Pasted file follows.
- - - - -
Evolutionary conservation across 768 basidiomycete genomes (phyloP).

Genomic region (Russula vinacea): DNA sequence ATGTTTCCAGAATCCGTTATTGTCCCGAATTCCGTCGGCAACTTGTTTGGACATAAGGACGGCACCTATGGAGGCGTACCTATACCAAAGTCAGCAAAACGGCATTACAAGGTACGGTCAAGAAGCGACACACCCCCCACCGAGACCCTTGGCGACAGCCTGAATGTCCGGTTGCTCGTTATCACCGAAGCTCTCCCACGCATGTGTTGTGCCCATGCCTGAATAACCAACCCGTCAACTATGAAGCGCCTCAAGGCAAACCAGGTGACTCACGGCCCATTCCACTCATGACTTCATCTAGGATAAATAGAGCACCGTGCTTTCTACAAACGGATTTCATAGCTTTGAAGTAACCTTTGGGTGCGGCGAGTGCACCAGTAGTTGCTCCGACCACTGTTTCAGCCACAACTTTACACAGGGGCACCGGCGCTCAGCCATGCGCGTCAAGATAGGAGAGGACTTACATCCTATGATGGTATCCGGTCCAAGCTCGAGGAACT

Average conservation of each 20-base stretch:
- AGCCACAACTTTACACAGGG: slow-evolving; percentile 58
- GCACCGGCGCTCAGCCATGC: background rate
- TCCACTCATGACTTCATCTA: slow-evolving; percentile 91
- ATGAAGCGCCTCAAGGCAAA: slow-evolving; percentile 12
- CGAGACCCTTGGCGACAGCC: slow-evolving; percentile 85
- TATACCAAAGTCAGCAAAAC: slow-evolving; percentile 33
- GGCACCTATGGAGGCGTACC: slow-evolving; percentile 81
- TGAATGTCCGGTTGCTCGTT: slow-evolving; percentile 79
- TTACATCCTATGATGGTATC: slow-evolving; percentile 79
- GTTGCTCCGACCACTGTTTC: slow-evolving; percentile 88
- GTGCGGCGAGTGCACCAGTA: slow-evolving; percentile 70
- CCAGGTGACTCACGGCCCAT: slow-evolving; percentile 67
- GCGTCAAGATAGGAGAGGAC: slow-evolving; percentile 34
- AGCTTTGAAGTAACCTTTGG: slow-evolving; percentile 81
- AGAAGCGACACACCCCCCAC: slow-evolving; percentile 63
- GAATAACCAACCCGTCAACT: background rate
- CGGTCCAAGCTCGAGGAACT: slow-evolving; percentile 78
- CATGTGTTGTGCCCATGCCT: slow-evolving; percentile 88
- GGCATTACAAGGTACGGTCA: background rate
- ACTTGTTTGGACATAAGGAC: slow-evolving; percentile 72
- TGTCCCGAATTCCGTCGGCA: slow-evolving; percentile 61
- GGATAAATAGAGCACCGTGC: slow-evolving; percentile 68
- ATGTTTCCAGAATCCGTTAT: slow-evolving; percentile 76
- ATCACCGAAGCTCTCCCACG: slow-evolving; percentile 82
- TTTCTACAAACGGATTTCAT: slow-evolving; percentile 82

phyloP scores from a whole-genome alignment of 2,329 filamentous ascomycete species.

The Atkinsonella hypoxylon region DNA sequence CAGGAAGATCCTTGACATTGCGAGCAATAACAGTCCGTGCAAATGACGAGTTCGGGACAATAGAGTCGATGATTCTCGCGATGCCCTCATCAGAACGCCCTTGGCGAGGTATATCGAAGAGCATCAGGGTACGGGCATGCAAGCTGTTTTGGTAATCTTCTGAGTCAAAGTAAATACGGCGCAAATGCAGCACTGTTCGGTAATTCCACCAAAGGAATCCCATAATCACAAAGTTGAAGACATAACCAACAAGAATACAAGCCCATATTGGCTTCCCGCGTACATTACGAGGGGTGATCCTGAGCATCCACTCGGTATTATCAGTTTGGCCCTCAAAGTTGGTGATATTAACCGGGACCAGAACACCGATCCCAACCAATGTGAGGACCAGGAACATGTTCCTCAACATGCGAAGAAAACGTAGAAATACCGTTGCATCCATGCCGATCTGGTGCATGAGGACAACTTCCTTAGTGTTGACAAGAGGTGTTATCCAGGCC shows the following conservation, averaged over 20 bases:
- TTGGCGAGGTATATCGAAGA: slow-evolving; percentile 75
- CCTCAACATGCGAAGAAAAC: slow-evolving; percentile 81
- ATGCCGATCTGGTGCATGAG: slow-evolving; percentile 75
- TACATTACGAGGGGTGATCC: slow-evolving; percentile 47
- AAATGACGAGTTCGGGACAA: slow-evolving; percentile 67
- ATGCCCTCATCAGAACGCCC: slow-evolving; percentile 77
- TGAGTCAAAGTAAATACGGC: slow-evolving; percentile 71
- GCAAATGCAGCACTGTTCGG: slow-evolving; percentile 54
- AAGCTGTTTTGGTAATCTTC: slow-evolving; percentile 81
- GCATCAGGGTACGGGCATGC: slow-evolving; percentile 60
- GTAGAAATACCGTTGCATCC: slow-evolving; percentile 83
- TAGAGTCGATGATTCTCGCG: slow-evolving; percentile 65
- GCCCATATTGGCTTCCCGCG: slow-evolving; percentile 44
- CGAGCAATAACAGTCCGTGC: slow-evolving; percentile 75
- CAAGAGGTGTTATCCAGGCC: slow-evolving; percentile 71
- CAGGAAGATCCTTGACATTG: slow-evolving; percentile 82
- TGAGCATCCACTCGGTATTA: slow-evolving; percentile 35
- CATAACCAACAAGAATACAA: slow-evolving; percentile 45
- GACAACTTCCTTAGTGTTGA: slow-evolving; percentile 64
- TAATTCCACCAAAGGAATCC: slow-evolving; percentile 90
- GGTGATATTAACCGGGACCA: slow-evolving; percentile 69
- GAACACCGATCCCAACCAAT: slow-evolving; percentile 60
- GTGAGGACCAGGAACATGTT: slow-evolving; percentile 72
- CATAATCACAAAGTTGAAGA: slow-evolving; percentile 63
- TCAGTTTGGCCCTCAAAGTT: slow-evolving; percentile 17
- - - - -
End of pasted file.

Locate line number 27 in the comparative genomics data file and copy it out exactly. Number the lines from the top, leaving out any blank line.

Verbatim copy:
- ATCACCGAAGCTCTCCCACG: slow-evolving; percentile 82